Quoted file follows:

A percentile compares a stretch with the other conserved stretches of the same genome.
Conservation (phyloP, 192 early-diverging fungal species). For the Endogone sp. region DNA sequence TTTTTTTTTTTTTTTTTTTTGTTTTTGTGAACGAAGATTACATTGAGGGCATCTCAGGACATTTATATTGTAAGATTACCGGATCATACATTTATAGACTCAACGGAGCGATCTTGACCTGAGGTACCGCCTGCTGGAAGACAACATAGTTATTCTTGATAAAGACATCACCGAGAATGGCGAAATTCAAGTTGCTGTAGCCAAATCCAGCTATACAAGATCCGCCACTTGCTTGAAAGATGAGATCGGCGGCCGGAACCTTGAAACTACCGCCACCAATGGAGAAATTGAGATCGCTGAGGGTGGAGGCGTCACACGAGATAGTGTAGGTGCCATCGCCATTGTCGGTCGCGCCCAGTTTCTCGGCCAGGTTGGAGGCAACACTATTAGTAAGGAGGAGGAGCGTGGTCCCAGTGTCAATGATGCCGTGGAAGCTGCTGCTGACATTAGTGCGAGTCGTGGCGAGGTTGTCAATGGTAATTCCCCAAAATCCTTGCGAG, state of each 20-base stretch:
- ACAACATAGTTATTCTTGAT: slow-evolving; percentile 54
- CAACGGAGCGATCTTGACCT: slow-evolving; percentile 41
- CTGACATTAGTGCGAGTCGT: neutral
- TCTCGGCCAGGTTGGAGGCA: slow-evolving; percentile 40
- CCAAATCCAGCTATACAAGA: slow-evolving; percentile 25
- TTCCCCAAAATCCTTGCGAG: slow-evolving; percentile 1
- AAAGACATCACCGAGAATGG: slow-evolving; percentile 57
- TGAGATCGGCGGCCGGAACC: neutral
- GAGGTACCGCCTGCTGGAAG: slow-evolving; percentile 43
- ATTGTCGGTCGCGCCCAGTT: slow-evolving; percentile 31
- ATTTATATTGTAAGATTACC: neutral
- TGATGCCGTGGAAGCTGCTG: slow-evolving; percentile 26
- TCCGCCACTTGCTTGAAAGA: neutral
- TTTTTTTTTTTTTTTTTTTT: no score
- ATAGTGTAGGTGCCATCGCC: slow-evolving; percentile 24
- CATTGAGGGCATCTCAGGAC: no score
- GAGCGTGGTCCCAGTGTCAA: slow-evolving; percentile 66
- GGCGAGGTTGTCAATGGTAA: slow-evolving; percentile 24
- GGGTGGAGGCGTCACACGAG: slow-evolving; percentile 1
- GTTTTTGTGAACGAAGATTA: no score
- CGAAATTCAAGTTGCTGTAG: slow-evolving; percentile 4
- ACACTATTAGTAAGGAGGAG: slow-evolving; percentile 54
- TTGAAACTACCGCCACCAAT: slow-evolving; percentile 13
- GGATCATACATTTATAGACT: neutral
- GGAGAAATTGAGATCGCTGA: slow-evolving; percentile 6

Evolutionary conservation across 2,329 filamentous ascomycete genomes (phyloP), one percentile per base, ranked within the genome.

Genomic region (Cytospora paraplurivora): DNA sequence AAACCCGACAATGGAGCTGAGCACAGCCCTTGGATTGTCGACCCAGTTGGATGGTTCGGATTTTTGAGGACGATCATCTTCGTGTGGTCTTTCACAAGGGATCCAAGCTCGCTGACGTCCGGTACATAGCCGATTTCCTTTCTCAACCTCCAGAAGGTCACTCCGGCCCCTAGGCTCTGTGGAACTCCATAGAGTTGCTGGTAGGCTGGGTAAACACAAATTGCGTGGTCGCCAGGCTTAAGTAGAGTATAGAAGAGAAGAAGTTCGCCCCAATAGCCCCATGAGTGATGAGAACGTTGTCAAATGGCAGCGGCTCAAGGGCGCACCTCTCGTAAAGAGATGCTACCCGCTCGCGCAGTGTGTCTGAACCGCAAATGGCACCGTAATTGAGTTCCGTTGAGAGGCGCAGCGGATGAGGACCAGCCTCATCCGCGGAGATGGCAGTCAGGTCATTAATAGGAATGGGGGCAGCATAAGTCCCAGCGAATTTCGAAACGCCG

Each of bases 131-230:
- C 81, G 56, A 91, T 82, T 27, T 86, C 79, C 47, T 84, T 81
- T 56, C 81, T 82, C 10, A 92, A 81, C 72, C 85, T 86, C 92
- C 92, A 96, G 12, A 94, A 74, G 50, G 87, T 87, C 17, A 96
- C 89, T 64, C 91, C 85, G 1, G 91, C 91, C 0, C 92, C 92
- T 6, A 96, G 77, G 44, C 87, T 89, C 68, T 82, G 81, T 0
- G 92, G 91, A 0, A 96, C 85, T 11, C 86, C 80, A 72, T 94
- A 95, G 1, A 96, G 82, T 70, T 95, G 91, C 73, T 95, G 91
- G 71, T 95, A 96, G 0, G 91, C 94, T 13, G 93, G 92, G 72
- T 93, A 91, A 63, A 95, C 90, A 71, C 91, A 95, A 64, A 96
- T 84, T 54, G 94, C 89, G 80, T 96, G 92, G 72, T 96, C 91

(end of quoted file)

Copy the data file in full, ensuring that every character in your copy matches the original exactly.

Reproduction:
A percentile compares a stretch with the other conserved stretches of the same genome.
Conservation (phyloP, 192 early-diverging fungal species). For the Endogone sp. region DNA sequence TTTTTTTTTTTTTTTTTTTTGTTTTTGTGAACGAAGATTACATTGAGGGCATCTCAGGACATTTATATTGTAAGATTACCGGATCATACATTTATAGACTCAACGGAGCGATCTTGACCTGAGGTACCGCCTGCTGGAAGACAACATAGTTATTCTTGATAAAGACATCACCGAGAATGGCGAAATTCAAGTTGCTGTAGCCAAATCCAGCTATACAAGATCCGCCACTTGCTTGAAAGATGAGATCGGCGGCCGGAACCTTGAAACTACCGCCACCAATGGAGAAATTGAGATCGCTGAGGGTGGAGGCGTCACACGAGATAGTGTAGGTGCCATCGCCATTGTCGGTCGCGCCCAGTTTCTCGGCCAGGTTGGAGGCAACACTATTAGTAAGGAGGAGGAGCGTGGTCCCAGTGTCAATGATGCCGTGGAAGCTGCTGCTGACATTAGTGCGAGTCGTGGCGAGGTTGTCAATGGTAATTCCCCAAAATCCTTGCGAG, state of each 20-base stretch:
- ACAACATAGTTATTCTTGAT: slow-evolving; percentile 54
- CAACGGAGCGATCTTGACCT: slow-evolving; percentile 41
- CTGACATTAGTGCGAGTCGT: neutral
- TCTCGGCCAGGTTGGAGGCA: slow-evolving; percentile 40
- CCAAATCCAGCTATACAAGA: slow-evolving; percentile 25
- TTCCCCAAAATCCTTGCGAG: slow-evolving; percentile 1
- AAAGACATCACCGAGAATGG: slow-evolving; percentile 57
- TGAGATCGGCGGCCGGAACC: neutral
- GAGGTACCGCCTGCTGGAAG: slow-evolving; percentile 43
- ATTGTCGGTCGCGCCCAGTT: slow-evolving; percentile 31
- ATTTATATTGTAAGATTACC: neutral
- TGATGCCGTGGAAGCTGCTG: slow-evolving; percentile 26
- TCCGCCACTTGCTTGAAAGA: neutral
- TTTTTTTTTTTTTTTTTTTT: no score
- ATAGTGTAGGTGCCATCGCC: slow-evolving; percentile 24
- CATTGAGGGCATCTCAGGAC: no score
- GAGCGTGGTCCCAGTGTCAA: slow-evolving; percentile 66
- GGCGAGGTTGTCAATGGTAA: slow-evolving; percentile 24
- GGGTGGAGGCGTCACACGAG: slow-evolving; percentile 1
- GTTTTTGTGAACGAAGATTA: no score
- CGAAATTCAAGTTGCTGTAG: slow-evolving; percentile 4
- ACACTATTAGTAAGGAGGAG: slow-evolving; percentile 54
- TTGAAACTACCGCCACCAAT: slow-evolving; percentile 13
- GGATCATACATTTATAGACT: neutral
- GGAGAAATTGAGATCGCTGA: slow-evolving; percentile 6

Evolutionary conservation across 2,329 filamentous ascomycete genomes (phyloP), one percentile per base, ranked within the genome.

Genomic region (Cytospora paraplurivora): DNA sequence AAACCCGACAATGGAGCTGAGCACAGCCCTTGGATTGTCGACCCAGTTGGATGGTTCGGATTTTTGAGGACGATCATCTTCGTGTGGTCTTTCACAAGGGATCCAAGCTCGCTGACGTCCGGTACATAGCCGATTTCCTTTCTCAACCTCCAGAAGGTCACTCCGGCCCCTAGGCTCTGTGGAACTCCATAGAGTTGCTGGTAGGCTGGGTAAACACAAATTGCGTGGTCGCCAGGCTTAAGTAGAGTATAGAAGAGAAGAAGTTCGCCCCAATAGCCCCATGAGTGATGAGAACGTTGTCAAATGGCAGCGGCTCAAGGGCGCACCTCTCGTAAAGAGATGCTACCCGCTCGCGCAGTGTGTCTGAACCGCAAATGGCACCGTAATTGAGTTCCGTTGAGAGGCGCAGCGGATGAGGACCAGCCTCATCCGCGGAGATGGCAGTCAGGTCATTAATAGGAATGGGGGCAGCATAAGTCCCAGCGAATTTCGAAACGCCG

Each of bases 131-230:
- C 81, G 56, A 91, T 82, T 27, T 86, C 79, C 47, T 84, T 81
- T 56, C 81, T 82, C 10, A 92, A 81, C 72, C 85, T 86, C 92
- C 92, A 96, G 12, A 94, A 74, G 50, G 87, T 87, C 17, A 96
- C 89, T 64, C 91, C 85, G 1, G 91, C 91, C 0, C 92, C 92
- T 6, A 96, G 77, G 44, C 87, T 89, C 68, T 82, G 81, T 0
- G 92, G 91, A 0, A 96, C 85, T 11, C 86, C 80, A 72, T 94
- A 95, G 1, A 96, G 82, T 70, T 95, G 91, C 73, T 95, G 91
- G 71, T 95, A 96, G 0, G 91, C 94, T 13, G 93, G 92, G 72
- T 93, A 91, A 63, A 95, C 90, A 71, C 91, A 95, A 64, A 96
- T 84, T 54, G 94, C 89, G 80, T 96, G 92, G 72, T 96, C 91